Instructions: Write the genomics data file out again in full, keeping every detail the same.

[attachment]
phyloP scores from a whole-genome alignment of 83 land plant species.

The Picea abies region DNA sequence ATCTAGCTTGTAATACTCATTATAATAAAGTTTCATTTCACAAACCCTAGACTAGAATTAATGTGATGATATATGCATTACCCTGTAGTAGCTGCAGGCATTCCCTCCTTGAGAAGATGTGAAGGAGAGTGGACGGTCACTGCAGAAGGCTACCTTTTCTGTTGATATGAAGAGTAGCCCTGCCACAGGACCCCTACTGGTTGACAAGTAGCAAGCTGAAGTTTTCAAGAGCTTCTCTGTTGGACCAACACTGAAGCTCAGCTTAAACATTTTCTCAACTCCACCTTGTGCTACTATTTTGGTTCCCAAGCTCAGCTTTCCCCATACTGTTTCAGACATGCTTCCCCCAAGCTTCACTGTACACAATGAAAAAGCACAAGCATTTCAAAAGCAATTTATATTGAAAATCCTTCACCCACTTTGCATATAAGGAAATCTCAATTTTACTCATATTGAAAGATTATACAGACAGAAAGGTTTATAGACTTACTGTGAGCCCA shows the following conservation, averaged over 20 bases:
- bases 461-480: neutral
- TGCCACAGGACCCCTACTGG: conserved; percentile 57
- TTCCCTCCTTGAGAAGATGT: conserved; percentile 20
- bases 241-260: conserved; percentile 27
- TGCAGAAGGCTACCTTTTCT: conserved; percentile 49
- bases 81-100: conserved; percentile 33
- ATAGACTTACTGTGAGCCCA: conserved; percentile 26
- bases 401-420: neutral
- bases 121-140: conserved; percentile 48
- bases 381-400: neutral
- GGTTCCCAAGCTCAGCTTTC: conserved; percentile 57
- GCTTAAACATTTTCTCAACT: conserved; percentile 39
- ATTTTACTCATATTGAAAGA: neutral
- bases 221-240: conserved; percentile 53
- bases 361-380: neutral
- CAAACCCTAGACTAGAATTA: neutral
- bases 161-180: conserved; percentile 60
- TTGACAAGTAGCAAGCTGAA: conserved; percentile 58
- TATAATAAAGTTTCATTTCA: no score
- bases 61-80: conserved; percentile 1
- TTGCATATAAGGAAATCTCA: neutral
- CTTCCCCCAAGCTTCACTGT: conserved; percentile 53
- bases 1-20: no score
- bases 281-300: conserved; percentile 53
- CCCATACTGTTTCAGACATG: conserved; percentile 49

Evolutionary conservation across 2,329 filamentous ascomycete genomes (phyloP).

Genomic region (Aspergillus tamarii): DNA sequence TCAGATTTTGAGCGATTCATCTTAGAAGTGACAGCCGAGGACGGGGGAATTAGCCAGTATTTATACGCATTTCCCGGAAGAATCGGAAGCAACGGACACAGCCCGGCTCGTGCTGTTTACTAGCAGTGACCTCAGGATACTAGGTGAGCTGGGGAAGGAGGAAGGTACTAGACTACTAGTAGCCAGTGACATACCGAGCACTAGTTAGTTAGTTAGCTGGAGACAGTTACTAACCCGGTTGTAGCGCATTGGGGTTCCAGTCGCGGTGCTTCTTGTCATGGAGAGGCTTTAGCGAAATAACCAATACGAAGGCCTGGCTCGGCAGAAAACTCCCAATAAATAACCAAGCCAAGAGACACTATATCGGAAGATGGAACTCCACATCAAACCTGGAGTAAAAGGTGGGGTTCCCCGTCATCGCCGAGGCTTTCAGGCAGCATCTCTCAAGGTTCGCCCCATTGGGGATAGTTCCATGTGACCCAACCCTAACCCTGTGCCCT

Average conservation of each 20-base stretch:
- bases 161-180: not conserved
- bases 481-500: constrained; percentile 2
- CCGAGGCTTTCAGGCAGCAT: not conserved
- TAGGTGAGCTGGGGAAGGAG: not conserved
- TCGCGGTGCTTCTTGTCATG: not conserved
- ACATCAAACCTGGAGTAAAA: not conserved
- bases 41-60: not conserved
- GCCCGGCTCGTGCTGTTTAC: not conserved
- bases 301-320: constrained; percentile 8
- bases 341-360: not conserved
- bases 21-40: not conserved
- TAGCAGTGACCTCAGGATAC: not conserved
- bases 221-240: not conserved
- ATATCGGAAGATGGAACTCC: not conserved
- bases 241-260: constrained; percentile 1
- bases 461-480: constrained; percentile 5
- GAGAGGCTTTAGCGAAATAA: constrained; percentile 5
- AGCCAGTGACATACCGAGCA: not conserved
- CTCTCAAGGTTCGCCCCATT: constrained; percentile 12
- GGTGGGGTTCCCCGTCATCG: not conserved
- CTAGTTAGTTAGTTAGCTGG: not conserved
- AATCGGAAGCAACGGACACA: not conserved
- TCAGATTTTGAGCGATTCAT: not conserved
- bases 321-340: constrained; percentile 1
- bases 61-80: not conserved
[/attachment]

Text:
phyloP scores from a whole-genome alignment of 83 land plant species.

The Picea abies region DNA sequence ATCTAGCTTGTAATACTCATTATAATAAAGTTTCATTTCACAAACCCTAGACTAGAATTAATGTGATGATATATGCATTACCCTGTAGTAGCTGCAGGCATTCCCTCCTTGAGAAGATGTGAAGGAGAGTGGACGGTCACTGCAGAAGGCTACCTTTTCTGTTGATATGAAGAGTAGCCCTGCCACAGGACCCCTACTGGTTGACAAGTAGCAAGCTGAAGTTTTCAAGAGCTTCTCTGTTGGACCAACACTGAAGCTCAGCTTAAACATTTTCTCAACTCCACCTTGTGCTACTATTTTGGTTCCCAAGCTCAGCTTTCCCCATACTGTTTCAGACATGCTTCCCCCAAGCTTCACTGTACACAATGAAAAAGCACAAGCATTTCAAAAGCAATTTATATTGAAAATCCTTCACCCACTTTGCATATAAGGAAATCTCAATTTTACTCATATTGAAAGATTATACAGACAGAAAGGTTTATAGACTTACTGTGAGCCCA shows the following conservation, averaged over 20 bases:
- bases 461-480: neutral
- TGCCACAGGACCCCTACTGG: conserved; percentile 57
- TTCCCTCCTTGAGAAGATGT: conserved; percentile 20
- bases 241-260: conserved; percentile 27
- TGCAGAAGGCTACCTTTTCT: conserved; percentile 49
- bases 81-100: conserved; percentile 33
- ATAGACTTACTGTGAGCCCA: conserved; percentile 26
- bases 401-420: neutral
- bases 121-140: conserved; percentile 48
- bases 381-400: neutral
- GGTTCCCAAGCTCAGCTTTC: conserved; percentile 57
- GCTTAAACATTTTCTCAACT: conserved; percentile 39
- ATTTTACTCATATTGAAAGA: neutral
- bases 221-240: conserved; percentile 53
- bases 361-380: neutral
- CAAACCCTAGACTAGAATTA: neutral
- bases 161-180: conserved; percentile 60
- TTGACAAGTAGCAAGCTGAA: conserved; percentile 58
- TATAATAAAGTTTCATTTCA: no score
- bases 61-80: conserved; percentile 1
- TTGCATATAAGGAAATCTCA: neutral
- CTTCCCCCAAGCTTCACTGT: conserved; percentile 53
- bases 1-20: no score
- bases 281-300: conserved; percentile 53
- CCCATACTGTTTCAGACATG: conserved; percentile 49

Evolutionary conservation across 2,329 filamentous ascomycete genomes (phyloP).

Genomic region (Aspergillus tamarii): DNA sequence TCAGATTTTGAGCGATTCATCTTAGAAGTGACAGCCGAGGACGGGGGAATTAGCCAGTATTTATACGCATTTCCCGGAAGAATCGGAAGCAACGGACACAGCCCGGCTCGTGCTGTTTACTAGCAGTGACCTCAGGATACTAGGTGAGCTGGGGAAGGAGGAAGGTACTAGACTACTAGTAGCCAGTGACATACCGAGCACTAGTTAGTTAGTTAGCTGGAGACAGTTACTAACCCGGTTGTAGCGCATTGGGGTTCCAGTCGCGGTGCTTCTTGTCATGGAGAGGCTTTAGCGAAATAACCAATACGAAGGCCTGGCTCGGCAGAAAACTCCCAATAAATAACCAAGCCAAGAGACACTATATCGGAAGATGGAACTCCACATCAAACCTGGAGTAAAAGGTGGGGTTCCCCGTCATCGCCGAGGCTTTCAGGCAGCATCTCTCAAGGTTCGCCCCATTGGGGATAGTTCCATGTGACCCAACCCTAACCCTGTGCCCT

Average conservation of each 20-base stretch:
- bases 161-180: not conserved
- bases 481-500: constrained; percentile 2
- CCGAGGCTTTCAGGCAGCAT: not conserved
- TAGGTGAGCTGGGGAAGGAG: not conserved
- TCGCGGTGCTTCTTGTCATG: not conserved
- ACATCAAACCTGGAGTAAAA: not conserved
- bases 41-60: not conserved
- GCCCGGCTCGTGCTGTTTAC: not conserved
- bases 301-320: constrained; percentile 8
- bases 341-360: not conserved
- bases 21-40: not conserved
- TAGCAGTGACCTCAGGATAC: not conserved
- bases 221-240: not conserved
- ATATCGGAAGATGGAACTCC: not conserved
- bases 241-260: constrained; percentile 1
- bases 461-480: constrained; percentile 5
- GAGAGGCTTTAGCGAAATAA: constrained; percentile 5
- AGCCAGTGACATACCGAGCA: not conserved
- CTCTCAAGGTTCGCCCCATT: constrained; percentile 12
- GGTGGGGTTCCCCGTCATCG: not conserved
- CTAGTTAGTTAGTTAGCTGG: not conserved
- AATCGGAAGCAACGGACACA: not conserved
- TCAGATTTTGAGCGATTCAT: not conserved
- bases 321-340: constrained; percentile 1
- bases 61-80: not conserved